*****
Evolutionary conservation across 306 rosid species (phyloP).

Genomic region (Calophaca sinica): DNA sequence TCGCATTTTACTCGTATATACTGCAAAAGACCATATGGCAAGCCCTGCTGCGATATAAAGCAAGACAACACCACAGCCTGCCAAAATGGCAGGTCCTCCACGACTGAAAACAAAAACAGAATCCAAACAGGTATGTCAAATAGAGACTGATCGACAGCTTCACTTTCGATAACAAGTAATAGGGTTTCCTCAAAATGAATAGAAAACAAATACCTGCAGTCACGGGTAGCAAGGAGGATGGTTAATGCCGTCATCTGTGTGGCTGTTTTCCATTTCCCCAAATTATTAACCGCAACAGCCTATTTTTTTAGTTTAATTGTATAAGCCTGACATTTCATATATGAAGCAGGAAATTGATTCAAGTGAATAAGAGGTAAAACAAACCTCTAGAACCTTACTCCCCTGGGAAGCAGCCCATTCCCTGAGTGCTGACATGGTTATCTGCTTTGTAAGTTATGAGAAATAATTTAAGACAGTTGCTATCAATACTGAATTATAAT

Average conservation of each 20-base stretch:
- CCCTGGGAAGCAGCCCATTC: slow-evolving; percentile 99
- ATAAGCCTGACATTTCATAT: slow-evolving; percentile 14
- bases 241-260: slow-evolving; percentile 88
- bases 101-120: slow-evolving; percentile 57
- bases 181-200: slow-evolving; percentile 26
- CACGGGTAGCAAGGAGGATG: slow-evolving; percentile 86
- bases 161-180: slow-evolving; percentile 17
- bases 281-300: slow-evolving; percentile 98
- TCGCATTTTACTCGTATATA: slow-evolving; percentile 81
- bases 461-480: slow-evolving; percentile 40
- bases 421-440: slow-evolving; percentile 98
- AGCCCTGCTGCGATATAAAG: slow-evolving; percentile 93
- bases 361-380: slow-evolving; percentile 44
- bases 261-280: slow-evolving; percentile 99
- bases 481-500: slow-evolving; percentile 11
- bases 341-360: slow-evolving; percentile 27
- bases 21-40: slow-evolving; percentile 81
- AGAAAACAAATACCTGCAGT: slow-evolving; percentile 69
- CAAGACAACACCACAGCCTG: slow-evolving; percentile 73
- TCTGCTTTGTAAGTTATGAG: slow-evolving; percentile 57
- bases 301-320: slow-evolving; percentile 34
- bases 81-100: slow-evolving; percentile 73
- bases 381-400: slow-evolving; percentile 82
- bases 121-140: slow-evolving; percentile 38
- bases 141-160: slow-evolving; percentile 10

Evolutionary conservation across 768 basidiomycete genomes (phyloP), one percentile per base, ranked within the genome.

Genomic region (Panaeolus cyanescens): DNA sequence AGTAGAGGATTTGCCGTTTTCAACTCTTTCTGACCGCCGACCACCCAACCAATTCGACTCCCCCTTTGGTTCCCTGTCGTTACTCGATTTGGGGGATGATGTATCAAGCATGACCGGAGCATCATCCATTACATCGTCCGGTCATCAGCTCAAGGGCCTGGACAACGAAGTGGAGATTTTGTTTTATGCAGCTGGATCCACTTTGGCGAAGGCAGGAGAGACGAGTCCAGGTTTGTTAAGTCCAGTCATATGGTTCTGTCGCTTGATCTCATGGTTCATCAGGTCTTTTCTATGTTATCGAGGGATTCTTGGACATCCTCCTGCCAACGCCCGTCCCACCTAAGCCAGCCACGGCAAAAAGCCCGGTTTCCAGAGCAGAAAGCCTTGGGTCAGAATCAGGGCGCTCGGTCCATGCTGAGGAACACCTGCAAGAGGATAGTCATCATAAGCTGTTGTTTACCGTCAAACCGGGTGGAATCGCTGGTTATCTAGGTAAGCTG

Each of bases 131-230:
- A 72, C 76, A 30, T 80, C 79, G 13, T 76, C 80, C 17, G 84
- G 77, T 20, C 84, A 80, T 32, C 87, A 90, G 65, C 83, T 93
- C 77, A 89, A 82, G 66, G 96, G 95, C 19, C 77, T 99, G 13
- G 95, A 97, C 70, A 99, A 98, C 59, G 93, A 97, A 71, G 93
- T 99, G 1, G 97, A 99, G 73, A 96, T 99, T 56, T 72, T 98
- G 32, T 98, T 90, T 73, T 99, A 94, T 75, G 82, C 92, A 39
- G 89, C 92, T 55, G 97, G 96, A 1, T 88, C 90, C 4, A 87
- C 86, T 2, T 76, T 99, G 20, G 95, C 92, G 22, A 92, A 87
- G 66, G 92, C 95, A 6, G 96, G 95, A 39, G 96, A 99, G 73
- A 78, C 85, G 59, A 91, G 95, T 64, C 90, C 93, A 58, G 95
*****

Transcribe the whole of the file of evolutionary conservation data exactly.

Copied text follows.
Evolutionary conservation across 306 rosid species (phyloP).

Genomic region (Calophaca sinica): DNA sequence TCGCATTTTACTCGTATATACTGCAAAAGACCATATGGCAAGCCCTGCTGCGATATAAAGCAAGACAACACCACAGCCTGCCAAAATGGCAGGTCCTCCACGACTGAAAACAAAAACAGAATCCAAACAGGTATGTCAAATAGAGACTGATCGACAGCTTCACTTTCGATAACAAGTAATAGGGTTTCCTCAAAATGAATAGAAAACAAATACCTGCAGTCACGGGTAGCAAGGAGGATGGTTAATGCCGTCATCTGTGTGGCTGTTTTCCATTTCCCCAAATTATTAACCGCAACAGCCTATTTTTTTAGTTTAATTGTATAAGCCTGACATTTCATATATGAAGCAGGAAATTGATTCAAGTGAATAAGAGGTAAAACAAACCTCTAGAACCTTACTCCCCTGGGAAGCAGCCCATTCCCTGAGTGCTGACATGGTTATCTGCTTTGTAAGTTATGAGAAATAATTTAAGACAGTTGCTATCAATACTGAATTATAAT

Average conservation of each 20-base stretch:
- CCCTGGGAAGCAGCCCATTC: slow-evolving; percentile 99
- ATAAGCCTGACATTTCATAT: slow-evolving; percentile 14
- bases 241-260: slow-evolving; percentile 88
- bases 101-120: slow-evolving; percentile 57
- bases 181-200: slow-evolving; percentile 26
- CACGGGTAGCAAGGAGGATG: slow-evolving; percentile 86
- bases 161-180: slow-evolving; percentile 17
- bases 281-300: slow-evolving; percentile 98
- TCGCATTTTACTCGTATATA: slow-evolving; percentile 81
- bases 461-480: slow-evolving; percentile 40
- bases 421-440: slow-evolving; percentile 98
- AGCCCTGCTGCGATATAAAG: slow-evolving; percentile 93
- bases 361-380: slow-evolving; percentile 44
- bases 261-280: slow-evolving; percentile 99
- bases 481-500: slow-evolving; percentile 11
- bases 341-360: slow-evolving; percentile 27
- bases 21-40: slow-evolving; percentile 81
- AGAAAACAAATACCTGCAGT: slow-evolving; percentile 69
- CAAGACAACACCACAGCCTG: slow-evolving; percentile 73
- TCTGCTTTGTAAGTTATGAG: slow-evolving; percentile 57
- bases 301-320: slow-evolving; percentile 34
- bases 81-100: slow-evolving; percentile 73
- bases 381-400: slow-evolving; percentile 82
- bases 121-140: slow-evolving; percentile 38
- bases 141-160: slow-evolving; percentile 10

Evolutionary conservation across 768 basidiomycete genomes (phyloP), one percentile per base, ranked within the genome.

Genomic region (Panaeolus cyanescens): DNA sequence AGTAGAGGATTTGCCGTTTTCAACTCTTTCTGACCGCCGACCACCCAACCAATTCGACTCCCCCTTTGGTTCCCTGTCGTTACTCGATTTGGGGGATGATGTATCAAGCATGACCGGAGCATCATCCATTACATCGTCCGGTCATCAGCTCAAGGGCCTGGACAACGAAGTGGAGATTTTGTTTTATGCAGCTGGATCCACTTTGGCGAAGGCAGGAGAGACGAGTCCAGGTTTGTTAAGTCCAGTCATATGGTTCTGTCGCTTGATCTCATGGTTCATCAGGTCTTTTCTATGTTATCGAGGGATTCTTGGACATCCTCCTGCCAACGCCCGTCCCACCTAAGCCAGCCACGGCAAAAAGCCCGGTTTCCAGAGCAGAAAGCCTTGGGTCAGAATCAGGGCGCTCGGTCCATGCTGAGGAACACCTGCAAGAGGATAGTCATCATAAGCTGTTGTTTACCGTCAAACCGGGTGGAATCGCTGGTTATCTAGGTAAGCTG

Each of bases 131-230:
- A 72, C 76, A 30, T 80, C 79, G 13, T 76, C 80, C 17, G 84
- G 77, T 20, C 84, A 80, T 32, C 87, A 90, G 65, C 83, T 93
- C 77, A 89, A 82, G 66, G 96, G 95, C 19, C 77, T 99, G 13
- G 95, A 97, C 70, A 99, A 98, C 59, G 93, A 97, A 71, G 93
- T 99, G 1, G 97, A 99, G 73, A 96, T 99, T 56, T 72, T 98
- G 32, T 98, T 90, T 73, T 99, A 94, T 75, G 82, C 92, A 39
- G 89, C 92, T 55, G 97, G 96, A 1, T 88, C 90, C 4, A 87
- C 86, T 2, T 76, T 99, G 20, G 95, C 92, G 22, A 92, A 87
- G 66, G 92, C 95, A 6, G 96, G 95, A 39, G 96, A 99, G 73
- A 78, C 85, G 59, A 91, G 95, T 64, C 90, C 93, A 58, G 95